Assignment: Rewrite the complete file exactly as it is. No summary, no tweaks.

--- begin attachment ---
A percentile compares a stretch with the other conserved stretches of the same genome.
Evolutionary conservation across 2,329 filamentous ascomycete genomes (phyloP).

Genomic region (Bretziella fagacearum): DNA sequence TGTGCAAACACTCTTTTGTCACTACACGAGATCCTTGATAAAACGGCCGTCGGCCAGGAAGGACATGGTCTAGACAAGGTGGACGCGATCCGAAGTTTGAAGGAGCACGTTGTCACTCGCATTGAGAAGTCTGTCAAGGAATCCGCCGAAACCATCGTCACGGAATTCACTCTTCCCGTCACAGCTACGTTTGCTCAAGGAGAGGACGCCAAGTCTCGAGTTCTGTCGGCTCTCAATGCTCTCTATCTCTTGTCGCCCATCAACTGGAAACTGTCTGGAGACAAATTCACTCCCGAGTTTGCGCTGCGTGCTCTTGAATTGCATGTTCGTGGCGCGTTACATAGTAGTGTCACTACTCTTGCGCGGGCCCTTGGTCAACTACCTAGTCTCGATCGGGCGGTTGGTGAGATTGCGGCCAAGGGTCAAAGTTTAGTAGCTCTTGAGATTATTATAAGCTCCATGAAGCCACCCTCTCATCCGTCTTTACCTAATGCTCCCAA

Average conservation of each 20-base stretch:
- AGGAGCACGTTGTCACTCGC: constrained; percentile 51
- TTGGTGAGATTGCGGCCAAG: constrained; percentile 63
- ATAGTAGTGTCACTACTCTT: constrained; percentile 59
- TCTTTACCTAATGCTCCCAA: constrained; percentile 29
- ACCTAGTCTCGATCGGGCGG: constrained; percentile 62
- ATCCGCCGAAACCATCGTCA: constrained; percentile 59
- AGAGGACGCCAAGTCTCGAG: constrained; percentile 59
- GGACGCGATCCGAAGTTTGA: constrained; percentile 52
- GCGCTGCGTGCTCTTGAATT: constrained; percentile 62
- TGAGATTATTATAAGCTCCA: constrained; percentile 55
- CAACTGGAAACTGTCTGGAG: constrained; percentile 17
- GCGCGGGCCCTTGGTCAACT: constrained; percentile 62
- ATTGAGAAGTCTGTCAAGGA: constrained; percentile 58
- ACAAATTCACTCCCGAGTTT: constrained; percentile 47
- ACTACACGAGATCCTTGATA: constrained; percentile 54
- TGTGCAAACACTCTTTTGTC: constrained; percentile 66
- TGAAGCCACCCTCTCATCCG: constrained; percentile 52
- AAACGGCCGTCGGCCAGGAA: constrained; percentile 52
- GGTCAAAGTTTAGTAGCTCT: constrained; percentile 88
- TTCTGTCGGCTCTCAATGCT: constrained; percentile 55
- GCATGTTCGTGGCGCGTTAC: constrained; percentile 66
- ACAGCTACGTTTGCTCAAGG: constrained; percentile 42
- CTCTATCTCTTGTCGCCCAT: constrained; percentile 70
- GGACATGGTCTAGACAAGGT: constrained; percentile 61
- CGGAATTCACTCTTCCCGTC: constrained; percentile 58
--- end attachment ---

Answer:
A percentile compares a stretch with the other conserved stretches of the same genome.
Evolutionary conservation across 2,329 filamentous ascomycete genomes (phyloP).

Genomic region (Bretziella fagacearum): DNA sequence TGTGCAAACACTCTTTTGTCACTACACGAGATCCTTGATAAAACGGCCGTCGGCCAGGAAGGACATGGTCTAGACAAGGTGGACGCGATCCGAAGTTTGAAGGAGCACGTTGTCACTCGCATTGAGAAGTCTGTCAAGGAATCCGCCGAAACCATCGTCACGGAATTCACTCTTCCCGTCACAGCTACGTTTGCTCAAGGAGAGGACGCCAAGTCTCGAGTTCTGTCGGCTCTCAATGCTCTCTATCTCTTGTCGCCCATCAACTGGAAACTGTCTGGAGACAAATTCACTCCCGAGTTTGCGCTGCGTGCTCTTGAATTGCATGTTCGTGGCGCGTTACATAGTAGTGTCACTACTCTTGCGCGGGCCCTTGGTCAACTACCTAGTCTCGATCGGGCGGTTGGTGAGATTGCGGCCAAGGGTCAAAGTTTAGTAGCTCTTGAGATTATTATAAGCTCCATGAAGCCACCCTCTCATCCGTCTTTACCTAATGCTCCCAA

Average conservation of each 20-base stretch:
- AGGAGCACGTTGTCACTCGC: constrained; percentile 51
- TTGGTGAGATTGCGGCCAAG: constrained; percentile 63
- ATAGTAGTGTCACTACTCTT: constrained; percentile 59
- TCTTTACCTAATGCTCCCAA: constrained; percentile 29
- ACCTAGTCTCGATCGGGCGG: constrained; percentile 62
- ATCCGCCGAAACCATCGTCA: constrained; percentile 59
- AGAGGACGCCAAGTCTCGAG: constrained; percentile 59
- GGACGCGATCCGAAGTTTGA: constrained; percentile 52
- GCGCTGCGTGCTCTTGAATT: constrained; percentile 62
- TGAGATTATTATAAGCTCCA: constrained; percentile 55
- CAACTGGAAACTGTCTGGAG: constrained; percentile 17
- GCGCGGGCCCTTGGTCAACT: constrained; percentile 62
- ATTGAGAAGTCTGTCAAGGA: constrained; percentile 58
- ACAAATTCACTCCCGAGTTT: constrained; percentile 47
- ACTACACGAGATCCTTGATA: constrained; percentile 54
- TGTGCAAACACTCTTTTGTC: constrained; percentile 66
- TGAAGCCACCCTCTCATCCG: constrained; percentile 52
- AAACGGCCGTCGGCCAGGAA: constrained; percentile 52
- GGTCAAAGTTTAGTAGCTCT: constrained; percentile 88
- TTCTGTCGGCTCTCAATGCT: constrained; percentile 55
- GCATGTTCGTGGCGCGTTAC: constrained; percentile 66
- ACAGCTACGTTTGCTCAAGG: constrained; percentile 42
- CTCTATCTCTTGTCGCCCAT: constrained; percentile 70
- GGACATGGTCTAGACAAGGT: constrained; percentile 61
- CGGAATTCACTCTTCCCGTC: constrained; percentile 58